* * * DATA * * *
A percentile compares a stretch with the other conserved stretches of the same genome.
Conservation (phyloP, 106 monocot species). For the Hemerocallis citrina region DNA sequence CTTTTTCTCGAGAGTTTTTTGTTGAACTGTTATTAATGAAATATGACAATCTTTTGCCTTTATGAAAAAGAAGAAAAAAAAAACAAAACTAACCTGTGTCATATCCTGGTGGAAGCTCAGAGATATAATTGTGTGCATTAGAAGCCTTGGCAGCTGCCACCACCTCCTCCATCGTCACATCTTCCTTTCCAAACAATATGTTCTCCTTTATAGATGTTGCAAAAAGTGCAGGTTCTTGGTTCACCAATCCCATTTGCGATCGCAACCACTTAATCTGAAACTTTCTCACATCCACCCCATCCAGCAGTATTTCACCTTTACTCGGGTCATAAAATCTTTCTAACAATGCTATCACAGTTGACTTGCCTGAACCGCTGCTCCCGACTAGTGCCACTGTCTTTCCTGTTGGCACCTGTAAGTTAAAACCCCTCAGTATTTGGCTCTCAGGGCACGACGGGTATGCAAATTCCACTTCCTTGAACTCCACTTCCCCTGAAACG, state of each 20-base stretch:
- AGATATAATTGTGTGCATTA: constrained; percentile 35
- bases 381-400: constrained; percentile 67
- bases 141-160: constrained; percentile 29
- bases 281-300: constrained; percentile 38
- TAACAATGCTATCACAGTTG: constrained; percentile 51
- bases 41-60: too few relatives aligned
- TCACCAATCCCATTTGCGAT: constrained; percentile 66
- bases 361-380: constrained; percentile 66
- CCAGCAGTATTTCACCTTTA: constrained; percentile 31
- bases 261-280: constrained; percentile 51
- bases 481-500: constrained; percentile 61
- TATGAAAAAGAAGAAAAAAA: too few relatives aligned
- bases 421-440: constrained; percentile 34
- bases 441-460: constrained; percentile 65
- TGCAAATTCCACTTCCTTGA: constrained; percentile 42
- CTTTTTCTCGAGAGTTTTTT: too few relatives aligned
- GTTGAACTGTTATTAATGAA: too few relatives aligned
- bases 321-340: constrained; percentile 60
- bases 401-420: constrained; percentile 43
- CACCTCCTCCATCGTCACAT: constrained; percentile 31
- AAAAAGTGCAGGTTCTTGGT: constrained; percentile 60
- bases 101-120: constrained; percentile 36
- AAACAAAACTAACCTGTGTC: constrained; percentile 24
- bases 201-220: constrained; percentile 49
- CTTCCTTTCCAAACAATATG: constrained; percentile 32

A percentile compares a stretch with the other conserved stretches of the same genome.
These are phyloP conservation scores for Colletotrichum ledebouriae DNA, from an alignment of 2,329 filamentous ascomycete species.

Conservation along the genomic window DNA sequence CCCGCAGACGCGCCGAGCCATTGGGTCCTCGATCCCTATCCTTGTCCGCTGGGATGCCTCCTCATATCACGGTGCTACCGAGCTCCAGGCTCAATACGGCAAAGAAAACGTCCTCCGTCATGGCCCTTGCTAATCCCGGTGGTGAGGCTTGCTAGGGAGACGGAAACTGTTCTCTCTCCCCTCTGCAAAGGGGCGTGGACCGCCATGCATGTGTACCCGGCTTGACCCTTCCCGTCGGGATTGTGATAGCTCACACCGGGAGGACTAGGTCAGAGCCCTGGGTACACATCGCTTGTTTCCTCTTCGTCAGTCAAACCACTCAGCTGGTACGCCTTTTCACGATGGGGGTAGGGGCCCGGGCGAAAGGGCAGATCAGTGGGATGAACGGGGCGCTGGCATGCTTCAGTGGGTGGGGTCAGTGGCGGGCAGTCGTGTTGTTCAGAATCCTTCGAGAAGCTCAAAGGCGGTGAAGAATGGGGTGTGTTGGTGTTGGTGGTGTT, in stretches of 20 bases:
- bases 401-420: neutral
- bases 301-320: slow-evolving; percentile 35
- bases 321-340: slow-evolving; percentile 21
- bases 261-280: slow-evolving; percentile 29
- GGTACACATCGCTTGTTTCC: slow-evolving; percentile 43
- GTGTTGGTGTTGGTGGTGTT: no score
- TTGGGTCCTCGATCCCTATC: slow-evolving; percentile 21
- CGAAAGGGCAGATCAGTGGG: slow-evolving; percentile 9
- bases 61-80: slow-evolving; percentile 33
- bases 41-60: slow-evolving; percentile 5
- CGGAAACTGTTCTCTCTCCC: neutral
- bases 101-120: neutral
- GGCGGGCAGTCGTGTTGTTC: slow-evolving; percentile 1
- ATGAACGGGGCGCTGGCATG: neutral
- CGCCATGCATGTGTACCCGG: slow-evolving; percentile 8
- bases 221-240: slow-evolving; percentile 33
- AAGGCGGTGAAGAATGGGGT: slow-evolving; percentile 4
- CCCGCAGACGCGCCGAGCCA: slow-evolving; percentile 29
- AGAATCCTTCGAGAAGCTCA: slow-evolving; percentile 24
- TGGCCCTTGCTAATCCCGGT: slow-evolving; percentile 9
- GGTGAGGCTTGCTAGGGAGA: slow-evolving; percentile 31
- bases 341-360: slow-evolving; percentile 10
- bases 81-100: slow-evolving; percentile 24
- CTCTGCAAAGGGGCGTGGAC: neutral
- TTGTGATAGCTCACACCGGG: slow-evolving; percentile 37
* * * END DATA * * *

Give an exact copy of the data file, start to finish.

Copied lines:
A percentile compares a stretch with the other conserved stretches of the same genome.
Conservation (phyloP, 106 monocot species). For the Hemerocallis citrina region DNA sequence CTTTTTCTCGAGAGTTTTTTGTTGAACTGTTATTAATGAAATATGACAATCTTTTGCCTTTATGAAAAAGAAGAAAAAAAAAACAAAACTAACCTGTGTCATATCCTGGTGGAAGCTCAGAGATATAATTGTGTGCATTAGAAGCCTTGGCAGCTGCCACCACCTCCTCCATCGTCACATCTTCCTTTCCAAACAATATGTTCTCCTTTATAGATGTTGCAAAAAGTGCAGGTTCTTGGTTCACCAATCCCATTTGCGATCGCAACCACTTAATCTGAAACTTTCTCACATCCACCCCATCCAGCAGTATTTCACCTTTACTCGGGTCATAAAATCTTTCTAACAATGCTATCACAGTTGACTTGCCTGAACCGCTGCTCCCGACTAGTGCCACTGTCTTTCCTGTTGGCACCTGTAAGTTAAAACCCCTCAGTATTTGGCTCTCAGGGCACGACGGGTATGCAAATTCCACTTCCTTGAACTCCACTTCCCCTGAAACG, state of each 20-base stretch:
- AGATATAATTGTGTGCATTA: constrained; percentile 35
- bases 381-400: constrained; percentile 67
- bases 141-160: constrained; percentile 29
- bases 281-300: constrained; percentile 38
- TAACAATGCTATCACAGTTG: constrained; percentile 51
- bases 41-60: too few relatives aligned
- TCACCAATCCCATTTGCGAT: constrained; percentile 66
- bases 361-380: constrained; percentile 66
- CCAGCAGTATTTCACCTTTA: constrained; percentile 31
- bases 261-280: constrained; percentile 51
- bases 481-500: constrained; percentile 61
- TATGAAAAAGAAGAAAAAAA: too few relatives aligned
- bases 421-440: constrained; percentile 34
- bases 441-460: constrained; percentile 65
- TGCAAATTCCACTTCCTTGA: constrained; percentile 42
- CTTTTTCTCGAGAGTTTTTT: too few relatives aligned
- GTTGAACTGTTATTAATGAA: too few relatives aligned
- bases 321-340: constrained; percentile 60
- bases 401-420: constrained; percentile 43
- CACCTCCTCCATCGTCACAT: constrained; percentile 31
- AAAAAGTGCAGGTTCTTGGT: constrained; percentile 60
- bases 101-120: constrained; percentile 36
- AAACAAAACTAACCTGTGTC: constrained; percentile 24
- bases 201-220: constrained; percentile 49
- CTTCCTTTCCAAACAATATG: constrained; percentile 32

A percentile compares a stretch with the other conserved stretches of the same genome.
These are phyloP conservation scores for Colletotrichum ledebouriae DNA, from an alignment of 2,329 filamentous ascomycete species.

Conservation along the genomic window DNA sequence CCCGCAGACGCGCCGAGCCATTGGGTCCTCGATCCCTATCCTTGTCCGCTGGGATGCCTCCTCATATCACGGTGCTACCGAGCTCCAGGCTCAATACGGCAAAGAAAACGTCCTCCGTCATGGCCCTTGCTAATCCCGGTGGTGAGGCTTGCTAGGGAGACGGAAACTGTTCTCTCTCCCCTCTGCAAAGGGGCGTGGACCGCCATGCATGTGTACCCGGCTTGACCCTTCCCGTCGGGATTGTGATAGCTCACACCGGGAGGACTAGGTCAGAGCCCTGGGTACACATCGCTTGTTTCCTCTTCGTCAGTCAAACCACTCAGCTGGTACGCCTTTTCACGATGGGGGTAGGGGCCCGGGCGAAAGGGCAGATCAGTGGGATGAACGGGGCGCTGGCATGCTTCAGTGGGTGGGGTCAGTGGCGGGCAGTCGTGTTGTTCAGAATCCTTCGAGAAGCTCAAAGGCGGTGAAGAATGGGGTGTGTTGGTGTTGGTGGTGTT, in stretches of 20 bases:
- bases 401-420: neutral
- bases 301-320: slow-evolving; percentile 35
- bases 321-340: slow-evolving; percentile 21
- bases 261-280: slow-evolving; percentile 29
- GGTACACATCGCTTGTTTCC: slow-evolving; percentile 43
- GTGTTGGTGTTGGTGGTGTT: no score
- TTGGGTCCTCGATCCCTATC: slow-evolving; percentile 21
- CGAAAGGGCAGATCAGTGGG: slow-evolving; percentile 9
- bases 61-80: slow-evolving; percentile 33
- bases 41-60: slow-evolving; percentile 5
- CGGAAACTGTTCTCTCTCCC: neutral
- bases 101-120: neutral
- GGCGGGCAGTCGTGTTGTTC: slow-evolving; percentile 1
- ATGAACGGGGCGCTGGCATG: neutral
- CGCCATGCATGTGTACCCGG: slow-evolving; percentile 8
- bases 221-240: slow-evolving; percentile 33
- AAGGCGGTGAAGAATGGGGT: slow-evolving; percentile 4
- CCCGCAGACGCGCCGAGCCA: slow-evolving; percentile 29
- AGAATCCTTCGAGAAGCTCA: slow-evolving; percentile 24
- TGGCCCTTGCTAATCCCGGT: slow-evolving; percentile 9
- GGTGAGGCTTGCTAGGGAGA: slow-evolving; percentile 31
- bases 341-360: slow-evolving; percentile 10
- bases 81-100: slow-evolving; percentile 24
- CTCTGCAAAGGGGCGTGGAC: neutral
- TTGTGATAGCTCACACCGGG: slow-evolving; percentile 37